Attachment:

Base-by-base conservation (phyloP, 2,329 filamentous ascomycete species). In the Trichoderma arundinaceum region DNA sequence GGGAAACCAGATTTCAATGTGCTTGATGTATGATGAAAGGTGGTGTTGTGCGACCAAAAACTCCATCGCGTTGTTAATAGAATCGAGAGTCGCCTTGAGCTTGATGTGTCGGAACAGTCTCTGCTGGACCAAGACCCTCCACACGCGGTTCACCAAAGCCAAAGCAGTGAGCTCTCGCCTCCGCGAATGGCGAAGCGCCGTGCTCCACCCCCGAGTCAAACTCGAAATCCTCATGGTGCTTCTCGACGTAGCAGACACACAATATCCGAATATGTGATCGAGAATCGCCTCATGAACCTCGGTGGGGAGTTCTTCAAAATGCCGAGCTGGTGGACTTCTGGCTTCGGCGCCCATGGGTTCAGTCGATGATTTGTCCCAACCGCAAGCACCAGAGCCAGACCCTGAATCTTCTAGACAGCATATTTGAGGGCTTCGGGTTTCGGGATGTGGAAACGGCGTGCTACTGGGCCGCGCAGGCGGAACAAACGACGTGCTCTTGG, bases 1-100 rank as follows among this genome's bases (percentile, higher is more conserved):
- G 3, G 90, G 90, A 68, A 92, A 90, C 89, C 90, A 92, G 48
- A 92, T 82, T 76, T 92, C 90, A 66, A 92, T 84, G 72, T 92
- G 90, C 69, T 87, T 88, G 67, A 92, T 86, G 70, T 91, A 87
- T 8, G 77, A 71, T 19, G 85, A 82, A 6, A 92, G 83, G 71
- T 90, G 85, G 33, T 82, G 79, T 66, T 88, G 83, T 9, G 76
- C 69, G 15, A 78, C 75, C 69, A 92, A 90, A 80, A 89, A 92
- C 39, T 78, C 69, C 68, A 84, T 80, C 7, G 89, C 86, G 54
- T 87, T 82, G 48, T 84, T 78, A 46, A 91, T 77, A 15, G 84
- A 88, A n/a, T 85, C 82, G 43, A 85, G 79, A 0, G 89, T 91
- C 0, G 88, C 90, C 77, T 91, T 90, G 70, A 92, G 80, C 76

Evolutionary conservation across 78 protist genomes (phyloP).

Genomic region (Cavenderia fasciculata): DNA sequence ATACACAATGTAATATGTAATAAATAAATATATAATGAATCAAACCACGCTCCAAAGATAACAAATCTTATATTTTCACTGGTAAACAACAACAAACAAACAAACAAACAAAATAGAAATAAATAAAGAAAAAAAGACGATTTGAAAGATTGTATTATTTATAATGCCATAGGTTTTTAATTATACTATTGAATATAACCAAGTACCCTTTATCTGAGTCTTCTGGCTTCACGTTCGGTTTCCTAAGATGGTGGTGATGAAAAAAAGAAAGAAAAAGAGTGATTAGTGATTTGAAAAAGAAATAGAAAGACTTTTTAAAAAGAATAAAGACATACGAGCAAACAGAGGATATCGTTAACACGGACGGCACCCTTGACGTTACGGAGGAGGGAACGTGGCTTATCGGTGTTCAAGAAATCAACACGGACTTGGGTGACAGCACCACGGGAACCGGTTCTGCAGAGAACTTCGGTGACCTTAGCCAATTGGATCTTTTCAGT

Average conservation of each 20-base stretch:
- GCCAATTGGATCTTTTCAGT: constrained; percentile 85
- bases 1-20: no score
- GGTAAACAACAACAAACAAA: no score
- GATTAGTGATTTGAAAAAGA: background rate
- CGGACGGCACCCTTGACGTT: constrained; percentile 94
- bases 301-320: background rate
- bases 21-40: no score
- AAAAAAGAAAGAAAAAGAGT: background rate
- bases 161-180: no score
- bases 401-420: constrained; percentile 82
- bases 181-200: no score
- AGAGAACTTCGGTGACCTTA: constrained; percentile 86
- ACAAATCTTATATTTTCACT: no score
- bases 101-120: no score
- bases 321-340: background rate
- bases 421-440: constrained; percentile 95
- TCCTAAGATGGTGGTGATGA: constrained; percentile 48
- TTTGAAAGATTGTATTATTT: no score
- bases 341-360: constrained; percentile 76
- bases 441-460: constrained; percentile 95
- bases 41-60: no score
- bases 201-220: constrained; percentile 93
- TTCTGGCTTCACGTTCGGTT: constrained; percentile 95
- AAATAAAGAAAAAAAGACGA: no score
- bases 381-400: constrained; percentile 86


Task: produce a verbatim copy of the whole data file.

Base-by-base conservation (phyloP, 2,329 filamentous ascomycete species). In the Trichoderma arundinaceum region DNA sequence GGGAAACCAGATTTCAATGTGCTTGATGTATGATGAAAGGTGGTGTTGTGCGACCAAAAACTCCATCGCGTTGTTAATAGAATCGAGAGTCGCCTTGAGCTTGATGTGTCGGAACAGTCTCTGCTGGACCAAGACCCTCCACACGCGGTTCACCAAAGCCAAAGCAGTGAGCTCTCGCCTCCGCGAATGGCGAAGCGCCGTGCTCCACCCCCGAGTCAAACTCGAAATCCTCATGGTGCTTCTCGACGTAGCAGACACACAATATCCGAATATGTGATCGAGAATCGCCTCATGAACCTCGGTGGGGAGTTCTTCAAAATGCCGAGCTGGTGGACTTCTGGCTTCGGCGCCCATGGGTTCAGTCGATGATTTGTCCCAACCGCAAGCACCAGAGCCAGACCCTGAATCTTCTAGACAGCATATTTGAGGGCTTCGGGTTTCGGGATGTGGAAACGGCGTGCTACTGGGCCGCGCAGGCGGAACAAACGACGTGCTCTTGG, bases 1-100 rank as follows among this genome's bases (percentile, higher is more conserved):
- G 3, G 90, G 90, A 68, A 92, A 90, C 89, C 90, A 92, G 48
- A 92, T 82, T 76, T 92, C 90, A 66, A 92, T 84, G 72, T 92
- G 90, C 69, T 87, T 88, G 67, A 92, T 86, G 70, T 91, A 87
- T 8, G 77, A 71, T 19, G 85, A 82, A 6, A 92, G 83, G 71
- T 90, G 85, G 33, T 82, G 79, T 66, T 88, G 83, T 9, G 76
- C 69, G 15, A 78, C 75, C 69, A 92, A 90, A 80, A 89, A 92
- C 39, T 78, C 69, C 68, A 84, T 80, C 7, G 89, C 86, G 54
- T 87, T 82, G 48, T 84, T 78, A 46, A 91, T 77, A 15, G 84
- A 88, A n/a, T 85, C 82, G 43, A 85, G 79, A 0, G 89, T 91
- C 0, G 88, C 90, C 77, T 91, T 90, G 70, A 92, G 80, C 76

Evolutionary conservation across 78 protist genomes (phyloP).

Genomic region (Cavenderia fasciculata): DNA sequence ATACACAATGTAATATGTAATAAATAAATATATAATGAATCAAACCACGCTCCAAAGATAACAAATCTTATATTTTCACTGGTAAACAACAACAAACAAACAAACAAACAAAATAGAAATAAATAAAGAAAAAAAGACGATTTGAAAGATTGTATTATTTATAATGCCATAGGTTTTTAATTATACTATTGAATATAACCAAGTACCCTTTATCTGAGTCTTCTGGCTTCACGTTCGGTTTCCTAAGATGGTGGTGATGAAAAAAAGAAAGAAAAAGAGTGATTAGTGATTTGAAAAAGAAATAGAAAGACTTTTTAAAAAGAATAAAGACATACGAGCAAACAGAGGATATCGTTAACACGGACGGCACCCTTGACGTTACGGAGGAGGGAACGTGGCTTATCGGTGTTCAAGAAATCAACACGGACTTGGGTGACAGCACCACGGGAACCGGTTCTGCAGAGAACTTCGGTGACCTTAGCCAATTGGATCTTTTCAGT

Average conservation of each 20-base stretch:
- GCCAATTGGATCTTTTCAGT: constrained; percentile 85
- bases 1-20: no score
- GGTAAACAACAACAAACAAA: no score
- GATTAGTGATTTGAAAAAGA: background rate
- CGGACGGCACCCTTGACGTT: constrained; percentile 94
- bases 301-320: background rate
- bases 21-40: no score
- AAAAAAGAAAGAAAAAGAGT: background rate
- bases 161-180: no score
- bases 401-420: constrained; percentile 82
- bases 181-200: no score
- AGAGAACTTCGGTGACCTTA: constrained; percentile 86
- ACAAATCTTATATTTTCACT: no score
- bases 101-120: no score
- bases 321-340: background rate
- bases 421-440: constrained; percentile 95
- TCCTAAGATGGTGGTGATGA: constrained; percentile 48
- TTTGAAAGATTGTATTATTT: no score
- bases 341-360: constrained; percentile 76
- bases 441-460: constrained; percentile 95
- bases 41-60: no score
- bases 201-220: constrained; percentile 93
- TTCTGGCTTCACGTTCGGTT: constrained; percentile 95
- AAATAAAGAAAAAAAGACGA: no score
- bases 381-400: constrained; percentile 86